One of the highlights of the 18-day uprising that launched the still unfinished Egyptian revolution was, we might remember, how Copts and Muslims protected each other during each other’s prayers. Coupled with the relatively harassment-free environment for women inside Tahrir, the freedom, fraternity and equality between ordinary Egyptians inside that utopic space offered a model for a truly free Egypt. 


 Egypt protests continue against anti_Muhammad film

But of course, the model was shattered almost the moment Mubarak was pushed from office, as Salafis attempted to hijack the celebrations the very next day and the toxic energy of decades of dictatorship led to sexual assaults of foreigners and Egyptians as well, in Tahrir and across Cairo and other cities in the ensuing months.

Copts fared no better, as the Maspero massacre of October 2011 put into stark relief. But Maspero was not the work of religious fanatics; it was the work of a secular military dictatorship that receives billions of dollars in aid from the United States, Europe and international financial organisations such as the WTO and World Bank, none of which was jeopardised despite that massacre of the arrests, torture and killings of thousands more Egyptians since Mubarak’s ouster. 

If you want to understand what’s behind the embassy attack in Cairo, and the (as I write) just reported embassy attack in Sana’a, Yemen, decades of US support for the former (and in many ways still existing) regimes in these two countries most certainly equals – and most likely outweighs – religious anger at the “film”.

Acknowledging legitimate anger does not excuse government responses, particularly in Egypt. Unfortunately, the new, democratically elected Egyptian president, Mohamed Morsi, hails from an organisation that has little experience fighting for the rights of all Egyptians, regardless of their creed, political beliefs, sexual orientations or other markers of identity.

The Brotherhood may have learned the democratic game, but it’s a very circumscribed and corporatist view of democracy that has traditionally shown little tolerance for diverse views and life choices that might challenge normative views (although the most recent Satanic metal episode might signal the beginnings of a shift, as I pointed out in my last column). Such a view is of course not much different to that of the Republican Party today, not to mention the religious right in Israel, India and numerous other countries.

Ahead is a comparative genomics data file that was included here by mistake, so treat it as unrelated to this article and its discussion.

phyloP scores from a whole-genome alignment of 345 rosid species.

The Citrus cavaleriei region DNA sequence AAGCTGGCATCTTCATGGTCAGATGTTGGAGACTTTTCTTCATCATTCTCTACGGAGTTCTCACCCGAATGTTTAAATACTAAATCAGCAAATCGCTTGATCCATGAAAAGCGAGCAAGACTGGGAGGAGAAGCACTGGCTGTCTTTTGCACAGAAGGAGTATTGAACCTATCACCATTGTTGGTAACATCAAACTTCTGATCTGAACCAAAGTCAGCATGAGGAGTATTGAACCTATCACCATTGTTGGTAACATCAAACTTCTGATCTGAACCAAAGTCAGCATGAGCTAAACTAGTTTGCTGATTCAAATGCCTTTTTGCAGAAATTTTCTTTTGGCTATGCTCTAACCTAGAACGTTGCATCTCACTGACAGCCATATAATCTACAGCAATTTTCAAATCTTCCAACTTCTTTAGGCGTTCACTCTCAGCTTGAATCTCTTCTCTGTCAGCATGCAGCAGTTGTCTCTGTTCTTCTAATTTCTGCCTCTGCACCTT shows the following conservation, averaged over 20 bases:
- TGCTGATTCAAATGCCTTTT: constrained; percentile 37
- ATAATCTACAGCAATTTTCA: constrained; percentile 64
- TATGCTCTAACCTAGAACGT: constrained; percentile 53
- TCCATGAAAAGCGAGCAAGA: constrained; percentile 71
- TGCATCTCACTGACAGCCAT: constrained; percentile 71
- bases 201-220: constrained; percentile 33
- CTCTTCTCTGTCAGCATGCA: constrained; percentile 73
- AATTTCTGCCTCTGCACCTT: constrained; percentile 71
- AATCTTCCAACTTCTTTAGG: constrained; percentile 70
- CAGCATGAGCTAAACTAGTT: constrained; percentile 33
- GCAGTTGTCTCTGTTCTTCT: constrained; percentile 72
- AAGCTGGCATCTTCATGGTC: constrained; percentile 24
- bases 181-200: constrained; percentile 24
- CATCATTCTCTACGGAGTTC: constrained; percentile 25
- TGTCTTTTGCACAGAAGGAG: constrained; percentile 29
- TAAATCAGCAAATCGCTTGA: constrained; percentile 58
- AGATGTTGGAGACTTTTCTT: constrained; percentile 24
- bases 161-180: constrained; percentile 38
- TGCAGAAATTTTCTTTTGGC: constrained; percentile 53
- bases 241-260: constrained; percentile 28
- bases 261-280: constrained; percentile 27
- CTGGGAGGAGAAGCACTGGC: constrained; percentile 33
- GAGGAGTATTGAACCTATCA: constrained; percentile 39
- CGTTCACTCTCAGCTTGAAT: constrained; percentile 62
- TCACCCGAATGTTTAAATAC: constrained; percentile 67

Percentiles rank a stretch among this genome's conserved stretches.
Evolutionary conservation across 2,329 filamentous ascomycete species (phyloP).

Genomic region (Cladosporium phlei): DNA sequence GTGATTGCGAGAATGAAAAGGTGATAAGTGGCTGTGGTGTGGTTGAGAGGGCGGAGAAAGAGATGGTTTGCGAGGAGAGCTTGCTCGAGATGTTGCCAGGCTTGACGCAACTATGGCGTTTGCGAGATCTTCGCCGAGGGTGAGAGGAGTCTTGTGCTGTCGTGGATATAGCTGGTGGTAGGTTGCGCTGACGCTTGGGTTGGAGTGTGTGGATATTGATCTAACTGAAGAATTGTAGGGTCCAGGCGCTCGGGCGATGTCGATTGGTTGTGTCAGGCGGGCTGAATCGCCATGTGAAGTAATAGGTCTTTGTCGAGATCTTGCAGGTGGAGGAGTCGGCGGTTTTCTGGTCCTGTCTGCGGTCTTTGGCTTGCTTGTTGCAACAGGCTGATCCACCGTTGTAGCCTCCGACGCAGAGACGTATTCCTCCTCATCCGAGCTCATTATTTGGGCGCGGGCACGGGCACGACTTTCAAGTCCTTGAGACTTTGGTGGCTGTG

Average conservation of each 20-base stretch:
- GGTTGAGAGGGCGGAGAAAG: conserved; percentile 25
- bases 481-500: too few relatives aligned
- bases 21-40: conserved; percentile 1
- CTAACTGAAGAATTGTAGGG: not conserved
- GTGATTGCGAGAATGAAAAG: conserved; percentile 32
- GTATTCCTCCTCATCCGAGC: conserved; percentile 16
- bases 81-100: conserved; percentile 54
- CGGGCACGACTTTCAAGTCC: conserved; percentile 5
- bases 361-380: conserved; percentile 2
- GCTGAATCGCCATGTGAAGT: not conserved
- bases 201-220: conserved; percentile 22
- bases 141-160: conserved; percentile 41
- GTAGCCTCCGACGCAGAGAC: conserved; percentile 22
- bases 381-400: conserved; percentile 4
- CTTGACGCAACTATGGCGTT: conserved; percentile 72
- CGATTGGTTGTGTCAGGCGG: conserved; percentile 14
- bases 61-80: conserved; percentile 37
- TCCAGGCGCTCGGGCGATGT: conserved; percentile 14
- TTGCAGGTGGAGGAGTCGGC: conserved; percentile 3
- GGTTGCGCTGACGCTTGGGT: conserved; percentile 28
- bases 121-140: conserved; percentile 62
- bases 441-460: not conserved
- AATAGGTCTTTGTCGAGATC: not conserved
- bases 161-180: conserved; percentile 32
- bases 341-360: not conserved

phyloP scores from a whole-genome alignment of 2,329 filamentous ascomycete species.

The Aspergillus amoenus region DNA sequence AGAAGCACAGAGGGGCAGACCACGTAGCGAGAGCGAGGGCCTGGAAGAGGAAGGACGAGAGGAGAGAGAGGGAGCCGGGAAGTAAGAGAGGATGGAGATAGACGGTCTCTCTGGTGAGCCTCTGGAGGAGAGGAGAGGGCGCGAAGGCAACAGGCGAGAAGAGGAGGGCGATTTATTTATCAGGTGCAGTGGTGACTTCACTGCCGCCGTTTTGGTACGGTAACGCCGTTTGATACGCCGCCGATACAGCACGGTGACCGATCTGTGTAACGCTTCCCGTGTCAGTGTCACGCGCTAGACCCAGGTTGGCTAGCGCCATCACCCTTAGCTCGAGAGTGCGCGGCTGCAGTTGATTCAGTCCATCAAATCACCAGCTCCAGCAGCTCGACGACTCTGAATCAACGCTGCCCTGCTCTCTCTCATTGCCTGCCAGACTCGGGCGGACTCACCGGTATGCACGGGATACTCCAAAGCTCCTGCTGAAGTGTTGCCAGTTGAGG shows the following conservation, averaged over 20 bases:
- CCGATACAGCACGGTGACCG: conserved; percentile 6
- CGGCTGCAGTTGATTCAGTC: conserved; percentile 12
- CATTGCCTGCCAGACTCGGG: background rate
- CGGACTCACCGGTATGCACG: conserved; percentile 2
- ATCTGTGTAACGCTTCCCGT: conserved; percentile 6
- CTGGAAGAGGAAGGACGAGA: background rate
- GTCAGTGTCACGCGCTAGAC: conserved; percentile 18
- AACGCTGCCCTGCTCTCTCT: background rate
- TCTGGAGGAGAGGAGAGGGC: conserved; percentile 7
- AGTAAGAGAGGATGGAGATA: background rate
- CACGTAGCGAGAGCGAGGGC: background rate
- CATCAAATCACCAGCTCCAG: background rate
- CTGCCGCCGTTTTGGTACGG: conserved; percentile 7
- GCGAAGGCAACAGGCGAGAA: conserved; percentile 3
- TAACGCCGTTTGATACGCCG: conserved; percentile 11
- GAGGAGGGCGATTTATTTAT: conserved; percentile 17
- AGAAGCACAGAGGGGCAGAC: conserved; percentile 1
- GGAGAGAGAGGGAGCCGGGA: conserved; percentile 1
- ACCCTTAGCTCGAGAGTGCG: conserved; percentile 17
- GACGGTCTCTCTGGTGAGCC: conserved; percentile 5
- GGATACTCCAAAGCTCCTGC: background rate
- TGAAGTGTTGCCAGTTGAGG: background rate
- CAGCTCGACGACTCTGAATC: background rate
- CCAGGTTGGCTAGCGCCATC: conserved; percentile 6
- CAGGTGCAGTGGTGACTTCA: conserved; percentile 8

But that only means that politics and religion continue to generate chauvinism, hatred, violence and discrimination wherever they combine, even as the chances of keeping them separate seems to diminish with each passing year.

Blowback of the ugliest kind

Americans and Europeans are no doubt looking at the protests over the “film”, recalling the even more violent protests during the Danish cartoon affair, and shaking their heads one more at the seeming irrationality and backwardness of Muslims, who would let a work of “art”, particularly one as trivial as this, drive them to mass protests and violence.

Yet Muslims in Egypt, Libya and around the world equally look at American actions, from sanctions against and then an invasion of Iraq that killed hundreds of thousands of Iraqis and sent the country back to the Stone Age, to unflinching support for Israel and all the Arab authoritarian regimes (secular and royal alike) and drone strikes that always seem to kill unintended civilians “by mistake”, and wonder with equal bewilderment how “we” can be so barbaric and uncivilised.

Russia receives little better grades on this card, whether for its brutality in Afghanistan during the Soviet era, in Chechnya today, or its open support of Assad’s murderous regime.

Meanwhile, the most jingoistic and hate-filled representatives of each society grow stronger with each attack, with little end in sight.

Let us assume that the attack was in fact not directly related to the protests in Benghazi but rather was the work of an al-Qaeda affiliated cell that either planned it in advance or took advantage of the opportunity to attack. If correct, we are forced to confront the very hard questions raised by the support for the violent insurgency against Gaddafi instead of following the much more difficult route of pressing for continued non-violent resistance against his murderous regime. 


 Coptics flee Egyptian village amid clashes

Such a choice was extremely hard to make while Gaddafi was massacring Libyans by the thousands. But it’s one the needs to be examined in great detail if the most recent deaths are to have any lasting meaning. As long as the jihadis were rampaging Mali or destroying Sufi shrines, Americans didn’t have to think about the costs of supporting the violent removal of Gaddafi.

Now that the violence has been turned against their representatives, will Americans respond as expected, with prejudice and ignorance? Or, during this crucial election season, will they ask hard questions of their leaders about the wisdom of violent interventions in the context of a larger regional system which the United States administers that remains largely driven by violence?